Copy of a black and white photograph showing John Satchell and James Satchell with a steamable working model of the Hobson's Bay Railway Company's pier shunting locomotive. The original engine on which the model was based was built by Robert Stephenson & Sons, of Newcastle-upon-Tyne, in 1857, for the Melbourne & Hobson's Bay Railway Company and was an 0-4-0 well-tank type 5-ft 3-in gauge steam locomotive. Known as Locomotive No.5, the engine was used by the Hobson's Bay Company, and its successor the Melbourne & Hobson's Bay United Railway Company for shunting goods trunks on Railway Pier at Sandridge (now Port Melbourne). In 1876 it was acquired by the Victorian Railways along with all other assets of the Hobson's Bay Railway Company and was retained in service until 1904.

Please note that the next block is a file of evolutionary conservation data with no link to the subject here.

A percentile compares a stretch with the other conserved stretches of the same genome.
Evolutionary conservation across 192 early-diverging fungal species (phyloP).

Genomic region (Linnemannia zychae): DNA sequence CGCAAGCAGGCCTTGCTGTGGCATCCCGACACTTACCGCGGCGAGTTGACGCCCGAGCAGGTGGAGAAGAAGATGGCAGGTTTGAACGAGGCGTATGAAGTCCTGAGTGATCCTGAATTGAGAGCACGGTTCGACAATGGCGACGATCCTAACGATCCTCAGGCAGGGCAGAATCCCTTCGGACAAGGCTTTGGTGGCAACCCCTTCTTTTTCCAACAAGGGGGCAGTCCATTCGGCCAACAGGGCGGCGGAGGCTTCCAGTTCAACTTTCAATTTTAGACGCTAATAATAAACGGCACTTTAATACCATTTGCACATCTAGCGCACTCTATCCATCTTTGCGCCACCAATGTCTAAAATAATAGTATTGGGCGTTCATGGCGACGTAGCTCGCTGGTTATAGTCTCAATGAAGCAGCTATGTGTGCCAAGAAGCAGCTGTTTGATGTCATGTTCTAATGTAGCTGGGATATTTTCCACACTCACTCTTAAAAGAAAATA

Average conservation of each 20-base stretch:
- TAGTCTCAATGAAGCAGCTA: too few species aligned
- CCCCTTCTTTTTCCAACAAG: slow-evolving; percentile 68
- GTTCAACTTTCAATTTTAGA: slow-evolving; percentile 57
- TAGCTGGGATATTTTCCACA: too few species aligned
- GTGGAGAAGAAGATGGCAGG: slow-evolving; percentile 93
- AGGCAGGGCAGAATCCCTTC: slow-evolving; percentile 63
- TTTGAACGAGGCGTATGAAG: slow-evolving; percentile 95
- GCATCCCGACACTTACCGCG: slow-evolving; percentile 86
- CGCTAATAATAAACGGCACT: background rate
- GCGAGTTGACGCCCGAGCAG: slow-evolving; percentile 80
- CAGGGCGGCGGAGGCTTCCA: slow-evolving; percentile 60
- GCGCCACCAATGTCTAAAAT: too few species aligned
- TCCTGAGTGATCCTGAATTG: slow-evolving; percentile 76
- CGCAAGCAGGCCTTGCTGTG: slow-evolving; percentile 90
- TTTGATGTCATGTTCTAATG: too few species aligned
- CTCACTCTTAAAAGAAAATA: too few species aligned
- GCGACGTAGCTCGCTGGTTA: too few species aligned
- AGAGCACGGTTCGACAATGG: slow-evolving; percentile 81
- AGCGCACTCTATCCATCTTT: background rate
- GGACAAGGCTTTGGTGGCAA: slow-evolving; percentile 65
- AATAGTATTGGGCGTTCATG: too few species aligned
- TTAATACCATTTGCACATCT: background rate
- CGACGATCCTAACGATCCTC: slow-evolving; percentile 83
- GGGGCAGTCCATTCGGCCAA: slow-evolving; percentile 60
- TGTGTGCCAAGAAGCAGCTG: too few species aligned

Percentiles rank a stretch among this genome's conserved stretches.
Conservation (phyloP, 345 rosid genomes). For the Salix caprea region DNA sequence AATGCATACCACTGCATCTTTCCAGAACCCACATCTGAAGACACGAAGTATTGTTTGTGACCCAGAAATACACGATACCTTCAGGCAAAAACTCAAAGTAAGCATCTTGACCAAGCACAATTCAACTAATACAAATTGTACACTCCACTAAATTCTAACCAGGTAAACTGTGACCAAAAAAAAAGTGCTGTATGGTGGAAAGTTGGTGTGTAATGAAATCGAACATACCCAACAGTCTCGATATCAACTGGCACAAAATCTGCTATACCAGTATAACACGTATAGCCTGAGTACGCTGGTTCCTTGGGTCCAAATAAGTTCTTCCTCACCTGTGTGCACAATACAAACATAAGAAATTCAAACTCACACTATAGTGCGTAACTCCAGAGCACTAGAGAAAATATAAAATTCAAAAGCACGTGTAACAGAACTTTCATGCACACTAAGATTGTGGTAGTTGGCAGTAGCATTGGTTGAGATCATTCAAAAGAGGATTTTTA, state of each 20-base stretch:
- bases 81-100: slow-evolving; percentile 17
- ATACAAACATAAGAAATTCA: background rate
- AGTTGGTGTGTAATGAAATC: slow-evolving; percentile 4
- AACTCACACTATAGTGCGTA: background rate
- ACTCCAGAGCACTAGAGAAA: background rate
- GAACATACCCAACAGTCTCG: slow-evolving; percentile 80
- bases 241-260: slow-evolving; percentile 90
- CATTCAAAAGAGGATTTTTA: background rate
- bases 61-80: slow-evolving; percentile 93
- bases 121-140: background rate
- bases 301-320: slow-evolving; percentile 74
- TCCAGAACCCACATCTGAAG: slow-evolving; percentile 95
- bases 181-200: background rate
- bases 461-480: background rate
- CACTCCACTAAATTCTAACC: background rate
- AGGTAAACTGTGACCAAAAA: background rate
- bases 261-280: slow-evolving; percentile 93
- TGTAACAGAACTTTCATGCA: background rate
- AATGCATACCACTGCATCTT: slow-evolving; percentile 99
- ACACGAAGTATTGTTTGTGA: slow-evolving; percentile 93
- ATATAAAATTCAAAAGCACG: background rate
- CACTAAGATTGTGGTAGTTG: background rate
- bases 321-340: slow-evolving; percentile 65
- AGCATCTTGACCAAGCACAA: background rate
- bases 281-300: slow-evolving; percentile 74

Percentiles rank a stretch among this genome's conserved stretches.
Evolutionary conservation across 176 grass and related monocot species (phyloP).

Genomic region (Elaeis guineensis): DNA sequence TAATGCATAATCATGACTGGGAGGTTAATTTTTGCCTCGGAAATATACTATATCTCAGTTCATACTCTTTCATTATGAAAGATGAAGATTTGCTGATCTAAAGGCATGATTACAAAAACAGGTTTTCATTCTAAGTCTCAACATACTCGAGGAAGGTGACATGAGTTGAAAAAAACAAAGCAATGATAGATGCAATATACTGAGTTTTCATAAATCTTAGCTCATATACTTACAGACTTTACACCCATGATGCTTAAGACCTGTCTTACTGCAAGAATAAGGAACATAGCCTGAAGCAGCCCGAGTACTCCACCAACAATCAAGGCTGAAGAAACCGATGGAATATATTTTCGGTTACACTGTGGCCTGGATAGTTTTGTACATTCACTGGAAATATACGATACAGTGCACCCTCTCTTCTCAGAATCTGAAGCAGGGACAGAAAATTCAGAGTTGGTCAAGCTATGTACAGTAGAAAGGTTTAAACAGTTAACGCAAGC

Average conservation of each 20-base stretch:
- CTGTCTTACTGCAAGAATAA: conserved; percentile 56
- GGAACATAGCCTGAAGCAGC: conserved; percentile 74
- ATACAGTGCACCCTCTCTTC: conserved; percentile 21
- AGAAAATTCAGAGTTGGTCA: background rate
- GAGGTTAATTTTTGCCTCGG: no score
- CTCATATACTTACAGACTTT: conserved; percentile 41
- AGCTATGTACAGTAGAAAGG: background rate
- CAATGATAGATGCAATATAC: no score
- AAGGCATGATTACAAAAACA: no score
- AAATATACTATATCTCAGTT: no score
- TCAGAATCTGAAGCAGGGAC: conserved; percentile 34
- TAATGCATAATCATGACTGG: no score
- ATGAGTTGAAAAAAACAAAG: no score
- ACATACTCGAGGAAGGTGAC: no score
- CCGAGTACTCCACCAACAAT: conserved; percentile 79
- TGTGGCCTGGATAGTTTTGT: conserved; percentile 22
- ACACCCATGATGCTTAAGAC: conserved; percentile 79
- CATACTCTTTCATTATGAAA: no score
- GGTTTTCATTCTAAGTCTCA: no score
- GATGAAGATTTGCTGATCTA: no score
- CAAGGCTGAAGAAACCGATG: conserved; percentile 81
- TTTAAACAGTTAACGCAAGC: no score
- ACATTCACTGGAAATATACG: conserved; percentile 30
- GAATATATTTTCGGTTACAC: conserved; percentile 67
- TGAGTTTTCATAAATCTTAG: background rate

John Satchell built the model while working as an apprentice mechanic at Langlands Foundry and was awarded a medal for it when he displayed the model in the Intercolonial Exhibition of Victoria, 1866-67. His father, James Satchell was a foreman at Langlands and had previously worked for the Hobson's Bay Railway Co. John later sold the model to Professor Kernot of the University of Melbourne in 1887 and used the proceeds to buy a block of land at Caulfield. The photograph was taken by an early Melbourne commercial photographic studio in about 1868.

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Modelmaker John Satchell (1845-1938) at left, and his father James Satchell (1813-1870) at right, with a model of the Hobson's Bay Railway Company pier shunting locomotive.

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